7 November 2012 at 10.46am | Comment on this article
L’elisir d’amore was inspired by a French comic opera, Le Philtre (1831) by Daniel-François-Esprit Auber, with a libretto by Eugène Scribe. Gaetano Donizetti and Felice Romani transformed Scribe’s light drama into something far more moving, particularly in their treatment of Nemorino and of Adina – the flirt who gradually learns what love means. The character of Dulcamara may have been partly inspired by real quack doctors, of whom there were many in 19th-century Europe.
While Donizetti’s early biographers Alborghetti and Galli claimed that the composer and his librettist Romani wrote L’elisir d’amore in 14 days, it seems that the opera was, in fact, created in a period of about six weeks (even so, this is impressive!) The opera’s premiere was a triumph and secured Donizetti’s position as one of the leading Italian opera composers of his day.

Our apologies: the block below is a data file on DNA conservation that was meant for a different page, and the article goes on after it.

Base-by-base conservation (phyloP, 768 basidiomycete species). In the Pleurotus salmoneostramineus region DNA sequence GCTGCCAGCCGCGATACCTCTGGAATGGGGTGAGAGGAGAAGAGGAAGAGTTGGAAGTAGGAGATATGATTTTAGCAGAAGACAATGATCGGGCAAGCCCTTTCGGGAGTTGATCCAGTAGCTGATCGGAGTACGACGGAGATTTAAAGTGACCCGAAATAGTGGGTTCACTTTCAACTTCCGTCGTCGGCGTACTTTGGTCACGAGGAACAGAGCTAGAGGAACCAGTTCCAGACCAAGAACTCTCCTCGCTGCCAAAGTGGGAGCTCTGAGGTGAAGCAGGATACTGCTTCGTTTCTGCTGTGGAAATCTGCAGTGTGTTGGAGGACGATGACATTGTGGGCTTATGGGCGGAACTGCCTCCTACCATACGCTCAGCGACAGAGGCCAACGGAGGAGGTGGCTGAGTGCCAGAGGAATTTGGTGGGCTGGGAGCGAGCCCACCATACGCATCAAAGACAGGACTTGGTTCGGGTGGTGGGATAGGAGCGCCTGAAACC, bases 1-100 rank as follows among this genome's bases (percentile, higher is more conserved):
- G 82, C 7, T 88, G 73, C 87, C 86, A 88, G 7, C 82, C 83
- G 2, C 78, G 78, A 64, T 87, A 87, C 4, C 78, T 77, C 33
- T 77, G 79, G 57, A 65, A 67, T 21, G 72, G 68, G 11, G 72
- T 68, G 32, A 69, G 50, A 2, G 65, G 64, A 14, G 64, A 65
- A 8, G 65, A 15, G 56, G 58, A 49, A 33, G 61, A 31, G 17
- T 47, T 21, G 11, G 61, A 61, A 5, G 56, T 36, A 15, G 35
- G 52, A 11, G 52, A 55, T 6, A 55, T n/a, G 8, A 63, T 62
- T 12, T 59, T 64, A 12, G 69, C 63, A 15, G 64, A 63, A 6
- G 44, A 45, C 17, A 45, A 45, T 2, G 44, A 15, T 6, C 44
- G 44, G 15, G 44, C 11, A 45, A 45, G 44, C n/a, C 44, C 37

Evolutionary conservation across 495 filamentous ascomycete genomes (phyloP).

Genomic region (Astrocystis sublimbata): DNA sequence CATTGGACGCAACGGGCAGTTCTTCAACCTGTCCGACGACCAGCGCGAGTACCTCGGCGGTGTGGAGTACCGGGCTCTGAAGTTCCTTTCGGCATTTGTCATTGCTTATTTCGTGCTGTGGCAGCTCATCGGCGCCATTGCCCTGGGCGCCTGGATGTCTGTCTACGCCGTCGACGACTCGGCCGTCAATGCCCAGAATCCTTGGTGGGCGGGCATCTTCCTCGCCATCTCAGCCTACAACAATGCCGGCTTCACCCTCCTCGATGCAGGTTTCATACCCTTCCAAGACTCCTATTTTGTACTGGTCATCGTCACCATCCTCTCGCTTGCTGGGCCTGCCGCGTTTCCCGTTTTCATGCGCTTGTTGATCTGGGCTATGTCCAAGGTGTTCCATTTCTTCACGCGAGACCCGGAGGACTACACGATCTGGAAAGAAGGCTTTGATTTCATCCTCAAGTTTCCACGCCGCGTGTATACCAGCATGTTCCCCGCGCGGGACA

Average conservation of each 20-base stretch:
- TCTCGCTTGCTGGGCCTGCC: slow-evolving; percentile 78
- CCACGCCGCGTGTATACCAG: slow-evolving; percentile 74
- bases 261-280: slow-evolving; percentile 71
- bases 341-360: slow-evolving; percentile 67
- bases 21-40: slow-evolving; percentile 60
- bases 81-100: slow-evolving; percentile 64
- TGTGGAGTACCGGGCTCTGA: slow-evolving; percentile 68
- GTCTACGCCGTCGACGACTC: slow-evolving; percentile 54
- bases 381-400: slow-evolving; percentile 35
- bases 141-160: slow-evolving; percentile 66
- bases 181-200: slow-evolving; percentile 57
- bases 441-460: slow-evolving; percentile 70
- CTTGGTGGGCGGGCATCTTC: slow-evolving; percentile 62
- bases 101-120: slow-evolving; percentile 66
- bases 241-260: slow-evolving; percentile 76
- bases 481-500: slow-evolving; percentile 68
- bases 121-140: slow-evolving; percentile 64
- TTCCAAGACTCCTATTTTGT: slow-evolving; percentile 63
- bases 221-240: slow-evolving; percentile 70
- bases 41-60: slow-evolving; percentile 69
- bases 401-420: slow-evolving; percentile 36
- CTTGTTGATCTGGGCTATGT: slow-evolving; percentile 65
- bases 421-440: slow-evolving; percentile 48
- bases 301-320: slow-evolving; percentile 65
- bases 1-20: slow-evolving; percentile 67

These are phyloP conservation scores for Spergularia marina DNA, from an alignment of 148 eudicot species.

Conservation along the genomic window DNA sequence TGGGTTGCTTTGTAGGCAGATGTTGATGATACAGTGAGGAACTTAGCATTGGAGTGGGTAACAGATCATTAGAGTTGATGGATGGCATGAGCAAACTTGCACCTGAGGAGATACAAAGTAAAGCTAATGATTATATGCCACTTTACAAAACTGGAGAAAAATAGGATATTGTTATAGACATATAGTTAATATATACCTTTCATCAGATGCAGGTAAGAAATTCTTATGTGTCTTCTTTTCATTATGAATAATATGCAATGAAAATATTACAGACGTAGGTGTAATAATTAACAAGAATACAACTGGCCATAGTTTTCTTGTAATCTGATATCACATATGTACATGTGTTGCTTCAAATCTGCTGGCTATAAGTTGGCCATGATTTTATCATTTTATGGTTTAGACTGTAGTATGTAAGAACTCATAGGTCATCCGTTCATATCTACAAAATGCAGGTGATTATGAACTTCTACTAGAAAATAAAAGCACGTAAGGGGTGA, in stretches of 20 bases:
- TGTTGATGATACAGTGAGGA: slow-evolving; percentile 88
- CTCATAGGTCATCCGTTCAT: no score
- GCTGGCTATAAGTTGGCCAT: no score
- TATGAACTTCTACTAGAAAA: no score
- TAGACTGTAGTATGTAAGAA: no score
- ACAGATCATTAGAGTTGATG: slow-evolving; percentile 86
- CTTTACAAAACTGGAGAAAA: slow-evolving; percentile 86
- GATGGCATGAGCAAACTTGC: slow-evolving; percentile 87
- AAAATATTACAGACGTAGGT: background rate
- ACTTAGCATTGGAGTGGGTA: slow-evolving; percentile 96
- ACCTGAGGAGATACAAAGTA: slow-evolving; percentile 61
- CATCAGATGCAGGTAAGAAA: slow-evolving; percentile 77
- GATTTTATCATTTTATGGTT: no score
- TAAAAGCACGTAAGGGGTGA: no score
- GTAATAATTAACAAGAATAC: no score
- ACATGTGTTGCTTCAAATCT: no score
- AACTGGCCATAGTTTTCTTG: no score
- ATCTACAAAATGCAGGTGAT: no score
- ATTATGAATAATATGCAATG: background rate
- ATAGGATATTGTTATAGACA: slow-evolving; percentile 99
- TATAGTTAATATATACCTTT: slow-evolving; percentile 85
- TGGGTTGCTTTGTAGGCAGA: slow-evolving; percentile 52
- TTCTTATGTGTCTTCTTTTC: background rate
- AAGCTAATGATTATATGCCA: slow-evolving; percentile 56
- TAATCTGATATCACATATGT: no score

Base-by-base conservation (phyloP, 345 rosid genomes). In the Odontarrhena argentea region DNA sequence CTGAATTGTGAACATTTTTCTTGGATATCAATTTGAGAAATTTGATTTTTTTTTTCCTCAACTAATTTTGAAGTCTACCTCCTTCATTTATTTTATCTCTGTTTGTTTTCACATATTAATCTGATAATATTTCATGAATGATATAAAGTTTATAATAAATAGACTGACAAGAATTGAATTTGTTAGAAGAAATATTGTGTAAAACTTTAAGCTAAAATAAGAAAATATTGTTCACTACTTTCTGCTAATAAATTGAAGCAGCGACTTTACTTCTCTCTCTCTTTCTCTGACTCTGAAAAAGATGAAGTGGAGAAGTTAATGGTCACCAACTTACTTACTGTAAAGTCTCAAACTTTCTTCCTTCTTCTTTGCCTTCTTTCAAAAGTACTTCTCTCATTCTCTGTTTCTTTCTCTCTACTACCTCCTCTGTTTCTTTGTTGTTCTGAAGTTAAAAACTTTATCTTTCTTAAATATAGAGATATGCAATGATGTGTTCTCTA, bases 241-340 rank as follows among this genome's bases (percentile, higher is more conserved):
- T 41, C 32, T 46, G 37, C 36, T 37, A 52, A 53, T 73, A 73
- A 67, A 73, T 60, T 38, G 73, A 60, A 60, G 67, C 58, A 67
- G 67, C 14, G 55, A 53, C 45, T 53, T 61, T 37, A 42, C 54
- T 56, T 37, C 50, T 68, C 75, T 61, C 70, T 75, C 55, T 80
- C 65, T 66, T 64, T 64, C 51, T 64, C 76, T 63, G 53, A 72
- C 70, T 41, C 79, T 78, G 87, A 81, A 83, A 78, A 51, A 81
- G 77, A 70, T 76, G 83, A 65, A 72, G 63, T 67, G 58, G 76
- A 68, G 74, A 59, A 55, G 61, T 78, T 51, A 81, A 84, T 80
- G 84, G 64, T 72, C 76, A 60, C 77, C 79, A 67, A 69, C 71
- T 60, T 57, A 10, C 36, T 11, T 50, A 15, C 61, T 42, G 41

Donizetti deftly brings each of the principal characters to life through his music. Nemorino’s tenderness is shown in his arias ‘Quanto è bella’ and ‘Una furtiva lagrima’. Belcore’s arrogance is illustrated in the pompous little march that accompanies him, and in his swaggering aria ‘Come Paride vezzoso’. Adina begins as a light-hearted coquette, her vocal line laced with brilliant coloratura, but her style becomes increasingly infected with Nemorino’s lyricism in Act II. Dulcamara’s delight in the sound of his own voice is shown in his rapid and constant patter-singing.
The Royal Opera’s production of L’elisir d’amore shows that Donizetti’s opera can be modernized while keeping the story intact. Inspired by his childhood, director Laurent Pelly sets the drama in a 20th-century village, to hilarious effect: Dulcamara drives about in a lumbering van, the village youths ride Vespas and everyone congregates at the shabby local bar. Oh, and watch out for the dog!
L'elisir d'amore will be on stage from 13 November - 7 December. Tickets are still available.